- Dairy: (iodine) between 88-168 mcg iodine = 1 cup (8 ounces) of milk, one cup of cottage cheese = 65 mcg iodine, & one ounce of cheddar cheese = 12 mcg iodine
- Broccoli: (folate & choline) one cup (91 grams) of raw broccoli = 57 mcg of folate or A 1/2 cup (118 ml) = 31.3 mg choline
- Legumes: (folate) one cup (177 grams) of cooked kidney beans = 131 mcg of folate, one cup (198 grams) of cooked lentils = 358 mcg of folate
- Nuts & seeds: (folate) One ounce (28 grams) of walnuts = 28 mcg of folate
- Lima beans: (iodine) 1 cup of cooked lima bean = 16 mcg iodine
- Wheat germ: (folate) one ounce (28 grams) of wheat germ = 78.7 mcg of folate
- Iodized salt: (iodine) 1/4 teaspoon = 71 mcg iodine
- Beets: (folate) single cup (136 grams) of raw beets = 148 mcg of folate
- Asparagus: (folate) half-cup (90-gram) serving of cooked asparagus = about 134 mcg of folate
- Avocado: (folate) One-half of a raw avocado = 82 mcg of folate
- Leafy green vegetables: (folate) One cup (30 grams) of raw spinach = 58.2 mcg folate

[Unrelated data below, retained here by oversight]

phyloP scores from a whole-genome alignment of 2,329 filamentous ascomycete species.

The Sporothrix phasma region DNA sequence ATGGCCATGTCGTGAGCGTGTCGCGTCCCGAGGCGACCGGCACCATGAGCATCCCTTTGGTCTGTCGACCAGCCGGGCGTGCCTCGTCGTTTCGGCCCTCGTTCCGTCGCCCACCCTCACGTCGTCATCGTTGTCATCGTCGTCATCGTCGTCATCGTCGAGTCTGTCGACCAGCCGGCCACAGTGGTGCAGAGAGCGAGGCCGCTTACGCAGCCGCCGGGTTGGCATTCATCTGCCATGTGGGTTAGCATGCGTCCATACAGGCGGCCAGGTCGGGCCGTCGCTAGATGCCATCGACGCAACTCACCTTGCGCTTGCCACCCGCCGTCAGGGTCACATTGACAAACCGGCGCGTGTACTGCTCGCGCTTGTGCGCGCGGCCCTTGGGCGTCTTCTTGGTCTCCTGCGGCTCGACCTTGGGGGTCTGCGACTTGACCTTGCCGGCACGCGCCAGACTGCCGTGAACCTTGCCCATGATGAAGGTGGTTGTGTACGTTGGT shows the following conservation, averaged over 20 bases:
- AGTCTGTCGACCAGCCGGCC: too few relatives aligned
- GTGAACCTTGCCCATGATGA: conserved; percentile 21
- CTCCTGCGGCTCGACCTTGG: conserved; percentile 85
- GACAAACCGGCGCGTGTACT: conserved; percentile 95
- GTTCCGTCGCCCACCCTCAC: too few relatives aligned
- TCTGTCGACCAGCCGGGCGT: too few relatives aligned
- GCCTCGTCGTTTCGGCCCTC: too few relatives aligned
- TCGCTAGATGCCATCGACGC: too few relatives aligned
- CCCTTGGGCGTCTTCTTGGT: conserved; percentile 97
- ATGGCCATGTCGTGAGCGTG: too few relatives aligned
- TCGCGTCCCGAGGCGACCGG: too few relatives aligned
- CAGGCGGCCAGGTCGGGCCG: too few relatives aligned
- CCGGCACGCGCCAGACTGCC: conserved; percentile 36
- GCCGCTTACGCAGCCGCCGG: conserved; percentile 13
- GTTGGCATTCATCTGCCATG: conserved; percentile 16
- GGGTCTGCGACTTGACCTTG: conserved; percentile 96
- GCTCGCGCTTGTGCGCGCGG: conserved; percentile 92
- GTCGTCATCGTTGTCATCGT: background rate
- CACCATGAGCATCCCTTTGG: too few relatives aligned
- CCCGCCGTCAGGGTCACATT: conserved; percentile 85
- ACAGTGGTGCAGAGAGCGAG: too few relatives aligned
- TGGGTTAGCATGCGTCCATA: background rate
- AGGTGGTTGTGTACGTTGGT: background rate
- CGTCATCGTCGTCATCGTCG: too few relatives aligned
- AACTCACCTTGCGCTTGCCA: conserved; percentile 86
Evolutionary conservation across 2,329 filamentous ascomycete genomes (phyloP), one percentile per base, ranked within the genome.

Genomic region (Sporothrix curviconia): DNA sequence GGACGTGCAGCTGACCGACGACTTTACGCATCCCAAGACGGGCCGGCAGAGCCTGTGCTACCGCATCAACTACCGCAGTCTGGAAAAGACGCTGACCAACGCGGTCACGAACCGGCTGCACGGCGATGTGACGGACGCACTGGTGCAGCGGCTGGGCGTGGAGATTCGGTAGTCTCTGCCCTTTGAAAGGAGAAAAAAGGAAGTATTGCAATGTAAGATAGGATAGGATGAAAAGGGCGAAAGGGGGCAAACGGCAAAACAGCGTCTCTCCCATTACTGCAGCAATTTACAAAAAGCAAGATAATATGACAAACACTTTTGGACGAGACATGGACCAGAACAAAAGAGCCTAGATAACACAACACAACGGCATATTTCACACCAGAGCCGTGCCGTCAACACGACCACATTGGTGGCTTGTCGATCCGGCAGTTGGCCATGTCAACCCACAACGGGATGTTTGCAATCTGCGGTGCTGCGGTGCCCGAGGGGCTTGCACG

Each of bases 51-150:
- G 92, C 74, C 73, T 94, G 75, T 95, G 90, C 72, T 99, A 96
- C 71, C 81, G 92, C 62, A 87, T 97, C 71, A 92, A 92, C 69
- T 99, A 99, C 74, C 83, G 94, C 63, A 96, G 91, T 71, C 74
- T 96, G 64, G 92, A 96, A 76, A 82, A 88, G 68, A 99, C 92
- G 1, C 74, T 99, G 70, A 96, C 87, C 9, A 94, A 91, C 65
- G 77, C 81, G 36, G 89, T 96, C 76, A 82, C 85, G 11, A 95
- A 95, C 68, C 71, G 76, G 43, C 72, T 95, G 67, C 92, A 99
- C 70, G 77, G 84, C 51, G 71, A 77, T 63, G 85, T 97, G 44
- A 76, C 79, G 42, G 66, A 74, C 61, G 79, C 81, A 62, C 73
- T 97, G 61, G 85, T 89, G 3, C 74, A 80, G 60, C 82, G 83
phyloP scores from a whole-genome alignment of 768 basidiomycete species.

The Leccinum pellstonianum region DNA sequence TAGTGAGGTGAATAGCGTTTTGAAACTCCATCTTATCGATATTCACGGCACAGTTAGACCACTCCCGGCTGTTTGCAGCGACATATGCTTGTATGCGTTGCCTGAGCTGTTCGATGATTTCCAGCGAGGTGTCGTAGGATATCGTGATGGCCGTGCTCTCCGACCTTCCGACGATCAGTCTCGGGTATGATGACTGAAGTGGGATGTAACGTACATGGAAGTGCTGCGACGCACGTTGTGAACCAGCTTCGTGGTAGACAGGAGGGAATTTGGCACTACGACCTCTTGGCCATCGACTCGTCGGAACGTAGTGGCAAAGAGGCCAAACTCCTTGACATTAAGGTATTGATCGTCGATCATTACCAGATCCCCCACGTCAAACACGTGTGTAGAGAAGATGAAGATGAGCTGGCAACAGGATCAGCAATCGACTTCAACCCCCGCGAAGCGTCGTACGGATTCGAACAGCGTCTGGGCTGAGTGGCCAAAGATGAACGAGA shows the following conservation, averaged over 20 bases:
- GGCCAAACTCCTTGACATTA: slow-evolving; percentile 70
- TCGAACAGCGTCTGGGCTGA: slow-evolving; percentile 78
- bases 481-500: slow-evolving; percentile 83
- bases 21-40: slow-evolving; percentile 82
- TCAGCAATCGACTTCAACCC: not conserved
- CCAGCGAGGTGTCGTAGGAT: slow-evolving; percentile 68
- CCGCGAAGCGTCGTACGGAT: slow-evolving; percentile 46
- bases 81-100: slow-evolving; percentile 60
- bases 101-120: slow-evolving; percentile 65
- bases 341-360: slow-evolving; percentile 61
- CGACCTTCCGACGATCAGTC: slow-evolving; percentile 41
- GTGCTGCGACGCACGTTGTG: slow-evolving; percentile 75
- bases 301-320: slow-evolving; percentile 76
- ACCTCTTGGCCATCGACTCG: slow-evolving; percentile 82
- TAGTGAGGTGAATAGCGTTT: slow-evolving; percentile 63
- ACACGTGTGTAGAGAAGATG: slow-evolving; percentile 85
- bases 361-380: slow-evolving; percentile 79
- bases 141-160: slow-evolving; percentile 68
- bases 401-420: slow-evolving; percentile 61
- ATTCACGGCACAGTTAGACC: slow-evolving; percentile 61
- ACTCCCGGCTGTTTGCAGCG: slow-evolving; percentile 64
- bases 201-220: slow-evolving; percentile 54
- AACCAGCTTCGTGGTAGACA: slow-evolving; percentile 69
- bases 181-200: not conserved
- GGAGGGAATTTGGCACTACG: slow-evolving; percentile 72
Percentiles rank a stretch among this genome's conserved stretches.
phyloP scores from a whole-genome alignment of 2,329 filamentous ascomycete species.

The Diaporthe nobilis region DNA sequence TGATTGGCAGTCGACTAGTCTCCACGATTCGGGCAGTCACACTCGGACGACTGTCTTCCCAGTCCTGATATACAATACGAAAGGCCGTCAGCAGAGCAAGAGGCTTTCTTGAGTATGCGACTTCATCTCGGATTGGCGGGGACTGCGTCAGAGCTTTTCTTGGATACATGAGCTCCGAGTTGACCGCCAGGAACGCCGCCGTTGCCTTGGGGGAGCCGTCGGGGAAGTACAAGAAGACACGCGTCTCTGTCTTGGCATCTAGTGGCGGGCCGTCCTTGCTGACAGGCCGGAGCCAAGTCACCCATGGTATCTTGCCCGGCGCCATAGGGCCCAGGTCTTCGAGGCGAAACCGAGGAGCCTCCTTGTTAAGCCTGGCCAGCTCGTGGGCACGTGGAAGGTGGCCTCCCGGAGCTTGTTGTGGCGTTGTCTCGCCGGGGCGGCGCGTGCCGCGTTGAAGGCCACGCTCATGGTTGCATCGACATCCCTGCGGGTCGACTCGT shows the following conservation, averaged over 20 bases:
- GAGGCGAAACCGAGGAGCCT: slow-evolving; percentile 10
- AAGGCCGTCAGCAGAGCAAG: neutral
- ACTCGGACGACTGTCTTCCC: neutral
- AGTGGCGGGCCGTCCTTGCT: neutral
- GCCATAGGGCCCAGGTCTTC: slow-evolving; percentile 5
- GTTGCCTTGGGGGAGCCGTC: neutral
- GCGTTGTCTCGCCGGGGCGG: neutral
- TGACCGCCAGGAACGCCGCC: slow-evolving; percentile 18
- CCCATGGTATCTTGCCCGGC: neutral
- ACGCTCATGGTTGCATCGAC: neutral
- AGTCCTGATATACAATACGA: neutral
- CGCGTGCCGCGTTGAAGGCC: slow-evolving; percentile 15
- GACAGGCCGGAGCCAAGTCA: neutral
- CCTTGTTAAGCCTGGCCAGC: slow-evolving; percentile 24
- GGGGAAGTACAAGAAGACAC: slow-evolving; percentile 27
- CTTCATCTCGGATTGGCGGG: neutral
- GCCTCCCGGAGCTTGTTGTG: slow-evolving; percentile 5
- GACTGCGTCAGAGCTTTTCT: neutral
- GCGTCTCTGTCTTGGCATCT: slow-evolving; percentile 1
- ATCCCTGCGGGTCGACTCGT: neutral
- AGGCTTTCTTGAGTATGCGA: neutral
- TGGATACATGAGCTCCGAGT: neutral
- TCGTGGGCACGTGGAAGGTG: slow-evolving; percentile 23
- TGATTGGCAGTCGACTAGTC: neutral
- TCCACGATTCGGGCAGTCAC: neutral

- Citrus fruits: (folate) one large orange = 55 mcg of folate
- Brussel sprouts: (folate) half-cup (78-gram) serving of cooked Brussels sprouts = 47 mcg of folate
- Papaya: (folate) One cup (140 grams) of raw papaya = 53 mcg of folate
- Banana: (folate) medium banana = 23.6 mcg of folate
- Cauliflower: (choline)A 1/2 cup (118 ml) = 24.2 mg choline
- Prunes: (iodine) 5 dried prunes = 13 mcg iodine
The Really Bad News About Prenatal Vitamins: Phthalates
We were disappointed to find out that most prenatal vitamins were found to have phthalates at varying levels. Phthalates are plasticizer chemicals that have been linked to obesity, hyperactivity in children, infertility in men, and certain cancers. They are ubiquitous chemicals that most of us are expected to have inside our bodies from food & other consumer product exposures. However, this isn’t an ideal chemical to have in prenatal vitamins.
However, it’s also very clear that taking a supplement with folic acid protects the baby during pregnancy from birth defects and autism. Therefore, we believe you should still take a prenatal vitamin during pregnancy, but one that has the lowest levels of hormone-disrupting contaminants. You’ll be able to find a good prenatal below in our investigation.
Mamavation Investigation on Prenatal Supplements–Who’s Bad, Better & Best?
Mamavation looked at over 50 products from 30+ brands and assessed each one. Access to this investigation is for our Mamavation Facebook Group only. If you would like access to our private Facebook group, please request access here and fill out the questionnaire. We are looking forward to getting to know you better in our community group.